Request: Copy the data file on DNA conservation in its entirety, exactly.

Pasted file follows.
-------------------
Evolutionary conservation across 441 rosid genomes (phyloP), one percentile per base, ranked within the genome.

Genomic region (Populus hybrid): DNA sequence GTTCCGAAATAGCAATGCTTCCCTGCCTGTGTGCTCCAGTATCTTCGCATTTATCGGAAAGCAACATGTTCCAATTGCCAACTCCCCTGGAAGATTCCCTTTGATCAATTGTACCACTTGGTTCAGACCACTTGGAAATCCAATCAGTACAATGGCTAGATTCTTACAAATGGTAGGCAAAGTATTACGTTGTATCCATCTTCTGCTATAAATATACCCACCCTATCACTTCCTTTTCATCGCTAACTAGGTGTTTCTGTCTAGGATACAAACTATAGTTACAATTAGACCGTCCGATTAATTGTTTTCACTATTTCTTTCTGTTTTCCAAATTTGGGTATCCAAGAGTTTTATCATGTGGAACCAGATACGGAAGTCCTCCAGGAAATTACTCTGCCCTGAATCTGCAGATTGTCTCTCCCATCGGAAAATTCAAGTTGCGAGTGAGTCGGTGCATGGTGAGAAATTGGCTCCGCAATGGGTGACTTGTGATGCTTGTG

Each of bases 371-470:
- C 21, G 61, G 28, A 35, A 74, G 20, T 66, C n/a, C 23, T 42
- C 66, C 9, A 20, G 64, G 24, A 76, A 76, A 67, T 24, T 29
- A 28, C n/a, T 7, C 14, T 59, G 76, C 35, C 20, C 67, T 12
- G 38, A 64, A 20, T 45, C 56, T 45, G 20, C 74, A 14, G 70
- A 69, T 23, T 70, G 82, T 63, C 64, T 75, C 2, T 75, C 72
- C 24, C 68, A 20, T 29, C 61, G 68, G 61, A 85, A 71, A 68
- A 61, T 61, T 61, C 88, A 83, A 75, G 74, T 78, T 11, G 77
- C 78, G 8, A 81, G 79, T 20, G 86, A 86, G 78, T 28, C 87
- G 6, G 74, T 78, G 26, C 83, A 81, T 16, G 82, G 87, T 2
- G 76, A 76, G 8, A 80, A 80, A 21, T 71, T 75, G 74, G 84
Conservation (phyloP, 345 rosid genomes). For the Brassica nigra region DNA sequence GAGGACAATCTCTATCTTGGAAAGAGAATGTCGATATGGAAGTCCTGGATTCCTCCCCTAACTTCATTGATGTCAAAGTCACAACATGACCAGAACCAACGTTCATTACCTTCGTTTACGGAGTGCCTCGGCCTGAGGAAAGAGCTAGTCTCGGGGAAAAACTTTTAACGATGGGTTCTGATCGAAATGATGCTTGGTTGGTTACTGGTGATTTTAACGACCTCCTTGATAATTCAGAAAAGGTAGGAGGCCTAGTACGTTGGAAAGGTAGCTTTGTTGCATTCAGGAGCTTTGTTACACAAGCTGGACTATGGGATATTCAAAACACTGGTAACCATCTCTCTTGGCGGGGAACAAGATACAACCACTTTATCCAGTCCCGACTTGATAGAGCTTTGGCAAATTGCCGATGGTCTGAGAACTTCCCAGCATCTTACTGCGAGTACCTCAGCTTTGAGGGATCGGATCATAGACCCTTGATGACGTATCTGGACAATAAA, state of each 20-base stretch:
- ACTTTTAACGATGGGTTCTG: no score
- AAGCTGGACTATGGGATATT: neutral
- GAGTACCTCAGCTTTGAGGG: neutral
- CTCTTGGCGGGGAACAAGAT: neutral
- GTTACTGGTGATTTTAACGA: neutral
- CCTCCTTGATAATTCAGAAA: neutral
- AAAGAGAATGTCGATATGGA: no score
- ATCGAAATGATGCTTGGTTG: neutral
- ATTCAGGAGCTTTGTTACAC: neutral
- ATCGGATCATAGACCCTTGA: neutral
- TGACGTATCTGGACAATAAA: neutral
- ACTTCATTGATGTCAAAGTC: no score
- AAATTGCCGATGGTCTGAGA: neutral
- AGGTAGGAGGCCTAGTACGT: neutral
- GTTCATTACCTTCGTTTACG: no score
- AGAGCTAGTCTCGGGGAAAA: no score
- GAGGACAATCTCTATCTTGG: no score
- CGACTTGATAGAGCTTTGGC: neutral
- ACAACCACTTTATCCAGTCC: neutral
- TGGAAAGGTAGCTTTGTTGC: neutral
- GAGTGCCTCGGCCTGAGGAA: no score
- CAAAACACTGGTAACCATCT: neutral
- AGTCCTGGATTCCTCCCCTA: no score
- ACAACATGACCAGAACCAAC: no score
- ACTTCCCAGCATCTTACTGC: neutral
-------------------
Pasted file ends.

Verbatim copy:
Evolutionary conservation across 441 rosid genomes (phyloP), one percentile per base, ranked within the genome.

Genomic region (Populus hybrid): DNA sequence GTTCCGAAATAGCAATGCTTCCCTGCCTGTGTGCTCCAGTATCTTCGCATTTATCGGAAAGCAACATGTTCCAATTGCCAACTCCCCTGGAAGATTCCCTTTGATCAATTGTACCACTTGGTTCAGACCACTTGGAAATCCAATCAGTACAATGGCTAGATTCTTACAAATGGTAGGCAAAGTATTACGTTGTATCCATCTTCTGCTATAAATATACCCACCCTATCACTTCCTTTTCATCGCTAACTAGGTGTTTCTGTCTAGGATACAAACTATAGTTACAATTAGACCGTCCGATTAATTGTTTTCACTATTTCTTTCTGTTTTCCAAATTTGGGTATCCAAGAGTTTTATCATGTGGAACCAGATACGGAAGTCCTCCAGGAAATTACTCTGCCCTGAATCTGCAGATTGTCTCTCCCATCGGAAAATTCAAGTTGCGAGTGAGTCGGTGCATGGTGAGAAATTGGCTCCGCAATGGGTGACTTGTGATGCTTGTG

Each of bases 371-470:
- C 21, G 61, G 28, A 35, A 74, G 20, T 66, C n/a, C 23, T 42
- C 66, C 9, A 20, G 64, G 24, A 76, A 76, A 67, T 24, T 29
- A 28, C n/a, T 7, C 14, T 59, G 76, C 35, C 20, C 67, T 12
- G 38, A 64, A 20, T 45, C 56, T 45, G 20, C 74, A 14, G 70
- A 69, T 23, T 70, G 82, T 63, C 64, T 75, C 2, T 75, C 72
- C 24, C 68, A 20, T 29, C 61, G 68, G 61, A 85, A 71, A 68
- A 61, T 61, T 61, C 88, A 83, A 75, G 74, T 78, T 11, G 77
- C 78, G 8, A 81, G 79, T 20, G 86, A 86, G 78, T 28, C 87
- G 6, G 74, T 78, G 26, C 83, A 81, T 16, G 82, G 87, T 2
- G 76, A 76, G 8, A 80, A 80, A 21, T 71, T 75, G 74, G 84
Conservation (phyloP, 345 rosid genomes). For the Brassica nigra region DNA sequence GAGGACAATCTCTATCTTGGAAAGAGAATGTCGATATGGAAGTCCTGGATTCCTCCCCTAACTTCATTGATGTCAAAGTCACAACATGACCAGAACCAACGTTCATTACCTTCGTTTACGGAGTGCCTCGGCCTGAGGAAAGAGCTAGTCTCGGGGAAAAACTTTTAACGATGGGTTCTGATCGAAATGATGCTTGGTTGGTTACTGGTGATTTTAACGACCTCCTTGATAATTCAGAAAAGGTAGGAGGCCTAGTACGTTGGAAAGGTAGCTTTGTTGCATTCAGGAGCTTTGTTACACAAGCTGGACTATGGGATATTCAAAACACTGGTAACCATCTCTCTTGGCGGGGAACAAGATACAACCACTTTATCCAGTCCCGACTTGATAGAGCTTTGGCAAATTGCCGATGGTCTGAGAACTTCCCAGCATCTTACTGCGAGTACCTCAGCTTTGAGGGATCGGATCATAGACCCTTGATGACGTATCTGGACAATAAA, state of each 20-base stretch:
- ACTTTTAACGATGGGTTCTG: no score
- AAGCTGGACTATGGGATATT: neutral
- GAGTACCTCAGCTTTGAGGG: neutral
- CTCTTGGCGGGGAACAAGAT: neutral
- GTTACTGGTGATTTTAACGA: neutral
- CCTCCTTGATAATTCAGAAA: neutral
- AAAGAGAATGTCGATATGGA: no score
- ATCGAAATGATGCTTGGTTG: neutral
- ATTCAGGAGCTTTGTTACAC: neutral
- ATCGGATCATAGACCCTTGA: neutral
- TGACGTATCTGGACAATAAA: neutral
- ACTTCATTGATGTCAAAGTC: no score
- AAATTGCCGATGGTCTGAGA: neutral
- AGGTAGGAGGCCTAGTACGT: neutral
- GTTCATTACCTTCGTTTACG: no score
- AGAGCTAGTCTCGGGGAAAA: no score
- GAGGACAATCTCTATCTTGG: no score
- CGACTTGATAGAGCTTTGGC: neutral
- ACAACCACTTTATCCAGTCC: neutral
- TGGAAAGGTAGCTTTGTTGC: neutral
- GAGTGCCTCGGCCTGAGGAA: no score
- CAAAACACTGGTAACCATCT: neutral
- AGTCCTGGATTCCTCCCCTA: no score
- ACAACATGACCAGAACCAAC: no score
- ACTTCCCAGCATCTTACTGC: neutral